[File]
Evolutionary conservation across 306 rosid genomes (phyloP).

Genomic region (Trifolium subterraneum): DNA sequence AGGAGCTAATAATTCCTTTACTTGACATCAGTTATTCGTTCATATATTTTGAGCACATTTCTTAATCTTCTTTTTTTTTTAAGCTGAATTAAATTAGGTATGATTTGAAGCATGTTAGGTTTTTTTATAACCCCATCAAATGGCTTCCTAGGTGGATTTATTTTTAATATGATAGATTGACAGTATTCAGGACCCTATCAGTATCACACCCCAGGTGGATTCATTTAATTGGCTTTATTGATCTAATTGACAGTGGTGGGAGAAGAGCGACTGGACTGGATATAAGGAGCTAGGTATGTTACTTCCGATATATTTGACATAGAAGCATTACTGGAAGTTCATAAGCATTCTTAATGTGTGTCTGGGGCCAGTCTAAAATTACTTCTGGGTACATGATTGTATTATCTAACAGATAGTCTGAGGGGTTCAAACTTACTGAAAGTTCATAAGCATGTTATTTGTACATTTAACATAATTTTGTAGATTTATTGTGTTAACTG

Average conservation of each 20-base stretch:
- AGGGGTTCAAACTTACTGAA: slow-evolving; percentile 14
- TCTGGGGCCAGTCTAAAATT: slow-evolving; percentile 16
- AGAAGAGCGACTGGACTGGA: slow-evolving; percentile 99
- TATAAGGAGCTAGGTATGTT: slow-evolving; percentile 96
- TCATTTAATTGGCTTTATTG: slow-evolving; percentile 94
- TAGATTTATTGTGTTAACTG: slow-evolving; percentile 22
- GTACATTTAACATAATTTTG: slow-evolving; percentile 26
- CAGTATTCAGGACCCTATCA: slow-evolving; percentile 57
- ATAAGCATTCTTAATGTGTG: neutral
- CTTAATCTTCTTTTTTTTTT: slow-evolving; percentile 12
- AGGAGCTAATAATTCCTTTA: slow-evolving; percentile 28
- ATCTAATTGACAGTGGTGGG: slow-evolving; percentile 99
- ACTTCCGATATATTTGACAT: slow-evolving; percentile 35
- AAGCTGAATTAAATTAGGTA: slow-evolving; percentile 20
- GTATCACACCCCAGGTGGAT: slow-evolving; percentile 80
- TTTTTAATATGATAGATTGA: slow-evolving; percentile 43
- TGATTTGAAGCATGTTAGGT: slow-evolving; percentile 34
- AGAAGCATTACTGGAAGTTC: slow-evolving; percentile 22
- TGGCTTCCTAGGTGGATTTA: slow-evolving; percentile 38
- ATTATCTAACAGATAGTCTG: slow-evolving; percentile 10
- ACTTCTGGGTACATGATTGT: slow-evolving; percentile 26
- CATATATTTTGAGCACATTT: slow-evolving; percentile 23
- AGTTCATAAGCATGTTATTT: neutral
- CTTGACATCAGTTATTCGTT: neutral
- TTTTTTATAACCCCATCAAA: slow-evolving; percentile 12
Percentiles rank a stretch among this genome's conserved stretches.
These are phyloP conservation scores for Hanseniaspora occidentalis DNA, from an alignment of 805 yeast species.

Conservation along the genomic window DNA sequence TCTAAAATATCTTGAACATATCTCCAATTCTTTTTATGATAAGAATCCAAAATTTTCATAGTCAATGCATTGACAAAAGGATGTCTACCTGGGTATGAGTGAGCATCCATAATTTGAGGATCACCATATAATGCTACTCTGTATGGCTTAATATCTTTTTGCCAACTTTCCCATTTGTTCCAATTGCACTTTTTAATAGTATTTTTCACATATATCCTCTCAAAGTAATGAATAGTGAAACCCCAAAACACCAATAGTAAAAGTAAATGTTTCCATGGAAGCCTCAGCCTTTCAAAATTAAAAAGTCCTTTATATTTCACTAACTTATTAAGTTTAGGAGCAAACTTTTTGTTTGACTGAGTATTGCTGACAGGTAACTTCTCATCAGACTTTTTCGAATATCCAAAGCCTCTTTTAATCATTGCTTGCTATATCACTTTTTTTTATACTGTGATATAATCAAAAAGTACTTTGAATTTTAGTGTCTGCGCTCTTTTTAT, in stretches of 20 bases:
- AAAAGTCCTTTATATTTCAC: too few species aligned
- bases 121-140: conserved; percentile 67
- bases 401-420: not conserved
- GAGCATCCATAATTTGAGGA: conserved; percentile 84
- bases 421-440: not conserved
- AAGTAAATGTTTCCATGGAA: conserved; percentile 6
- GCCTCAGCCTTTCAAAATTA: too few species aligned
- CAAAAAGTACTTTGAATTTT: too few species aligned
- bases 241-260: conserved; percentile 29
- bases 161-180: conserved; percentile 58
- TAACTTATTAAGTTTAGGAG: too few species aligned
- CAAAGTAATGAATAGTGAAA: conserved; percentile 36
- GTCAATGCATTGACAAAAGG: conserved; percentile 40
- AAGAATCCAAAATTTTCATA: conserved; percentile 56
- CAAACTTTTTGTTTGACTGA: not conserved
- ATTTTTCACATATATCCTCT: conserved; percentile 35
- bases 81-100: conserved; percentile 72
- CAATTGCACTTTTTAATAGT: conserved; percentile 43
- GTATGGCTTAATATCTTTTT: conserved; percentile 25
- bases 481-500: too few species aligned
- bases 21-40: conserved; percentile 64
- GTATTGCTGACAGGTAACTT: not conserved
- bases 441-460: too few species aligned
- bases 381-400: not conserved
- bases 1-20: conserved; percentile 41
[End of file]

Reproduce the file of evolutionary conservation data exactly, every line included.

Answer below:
Evolutionary conservation across 306 rosid genomes (phyloP).

Genomic region (Trifolium subterraneum): DNA sequence AGGAGCTAATAATTCCTTTACTTGACATCAGTTATTCGTTCATATATTTTGAGCACATTTCTTAATCTTCTTTTTTTTTTAAGCTGAATTAAATTAGGTATGATTTGAAGCATGTTAGGTTTTTTTATAACCCCATCAAATGGCTTCCTAGGTGGATTTATTTTTAATATGATAGATTGACAGTATTCAGGACCCTATCAGTATCACACCCCAGGTGGATTCATTTAATTGGCTTTATTGATCTAATTGACAGTGGTGGGAGAAGAGCGACTGGACTGGATATAAGGAGCTAGGTATGTTACTTCCGATATATTTGACATAGAAGCATTACTGGAAGTTCATAAGCATTCTTAATGTGTGTCTGGGGCCAGTCTAAAATTACTTCTGGGTACATGATTGTATTATCTAACAGATAGTCTGAGGGGTTCAAACTTACTGAAAGTTCATAAGCATGTTATTTGTACATTTAACATAATTTTGTAGATTTATTGTGTTAACTG

Average conservation of each 20-base stretch:
- AGGGGTTCAAACTTACTGAA: slow-evolving; percentile 14
- TCTGGGGCCAGTCTAAAATT: slow-evolving; percentile 16
- AGAAGAGCGACTGGACTGGA: slow-evolving; percentile 99
- TATAAGGAGCTAGGTATGTT: slow-evolving; percentile 96
- TCATTTAATTGGCTTTATTG: slow-evolving; percentile 94
- TAGATTTATTGTGTTAACTG: slow-evolving; percentile 22
- GTACATTTAACATAATTTTG: slow-evolving; percentile 26
- CAGTATTCAGGACCCTATCA: slow-evolving; percentile 57
- ATAAGCATTCTTAATGTGTG: neutral
- CTTAATCTTCTTTTTTTTTT: slow-evolving; percentile 12
- AGGAGCTAATAATTCCTTTA: slow-evolving; percentile 28
- ATCTAATTGACAGTGGTGGG: slow-evolving; percentile 99
- ACTTCCGATATATTTGACAT: slow-evolving; percentile 35
- AAGCTGAATTAAATTAGGTA: slow-evolving; percentile 20
- GTATCACACCCCAGGTGGAT: slow-evolving; percentile 80
- TTTTTAATATGATAGATTGA: slow-evolving; percentile 43
- TGATTTGAAGCATGTTAGGT: slow-evolving; percentile 34
- AGAAGCATTACTGGAAGTTC: slow-evolving; percentile 22
- TGGCTTCCTAGGTGGATTTA: slow-evolving; percentile 38
- ATTATCTAACAGATAGTCTG: slow-evolving; percentile 10
- ACTTCTGGGTACATGATTGT: slow-evolving; percentile 26
- CATATATTTTGAGCACATTT: slow-evolving; percentile 23
- AGTTCATAAGCATGTTATTT: neutral
- CTTGACATCAGTTATTCGTT: neutral
- TTTTTTATAACCCCATCAAA: slow-evolving; percentile 12
Percentiles rank a stretch among this genome's conserved stretches.
These are phyloP conservation scores for Hanseniaspora occidentalis DNA, from an alignment of 805 yeast species.

Conservation along the genomic window DNA sequence TCTAAAATATCTTGAACATATCTCCAATTCTTTTTATGATAAGAATCCAAAATTTTCATAGTCAATGCATTGACAAAAGGATGTCTACCTGGGTATGAGTGAGCATCCATAATTTGAGGATCACCATATAATGCTACTCTGTATGGCTTAATATCTTTTTGCCAACTTTCCCATTTGTTCCAATTGCACTTTTTAATAGTATTTTTCACATATATCCTCTCAAAGTAATGAATAGTGAAACCCCAAAACACCAATAGTAAAAGTAAATGTTTCCATGGAAGCCTCAGCCTTTCAAAATTAAAAAGTCCTTTATATTTCACTAACTTATTAAGTTTAGGAGCAAACTTTTTGTTTGACTGAGTATTGCTGACAGGTAACTTCTCATCAGACTTTTTCGAATATCCAAAGCCTCTTTTAATCATTGCTTGCTATATCACTTTTTTTTATACTGTGATATAATCAAAAAGTACTTTGAATTTTAGTGTCTGCGCTCTTTTTAT, in stretches of 20 bases:
- AAAAGTCCTTTATATTTCAC: too few species aligned
- bases 121-140: conserved; percentile 67
- bases 401-420: not conserved
- GAGCATCCATAATTTGAGGA: conserved; percentile 84
- bases 421-440: not conserved
- AAGTAAATGTTTCCATGGAA: conserved; percentile 6
- GCCTCAGCCTTTCAAAATTA: too few species aligned
- CAAAAAGTACTTTGAATTTT: too few species aligned
- bases 241-260: conserved; percentile 29
- bases 161-180: conserved; percentile 58
- TAACTTATTAAGTTTAGGAG: too few species aligned
- CAAAGTAATGAATAGTGAAA: conserved; percentile 36
- GTCAATGCATTGACAAAAGG: conserved; percentile 40
- AAGAATCCAAAATTTTCATA: conserved; percentile 56
- CAAACTTTTTGTTTGACTGA: not conserved
- ATTTTTCACATATATCCTCT: conserved; percentile 35
- bases 81-100: conserved; percentile 72
- CAATTGCACTTTTTAATAGT: conserved; percentile 43
- GTATGGCTTAATATCTTTTT: conserved; percentile 25
- bases 481-500: too few species aligned
- bases 21-40: conserved; percentile 64
- GTATTGCTGACAGGTAACTT: not conserved
- bases 441-460: too few species aligned
- bases 381-400: not conserved
- bases 1-20: conserved; percentile 41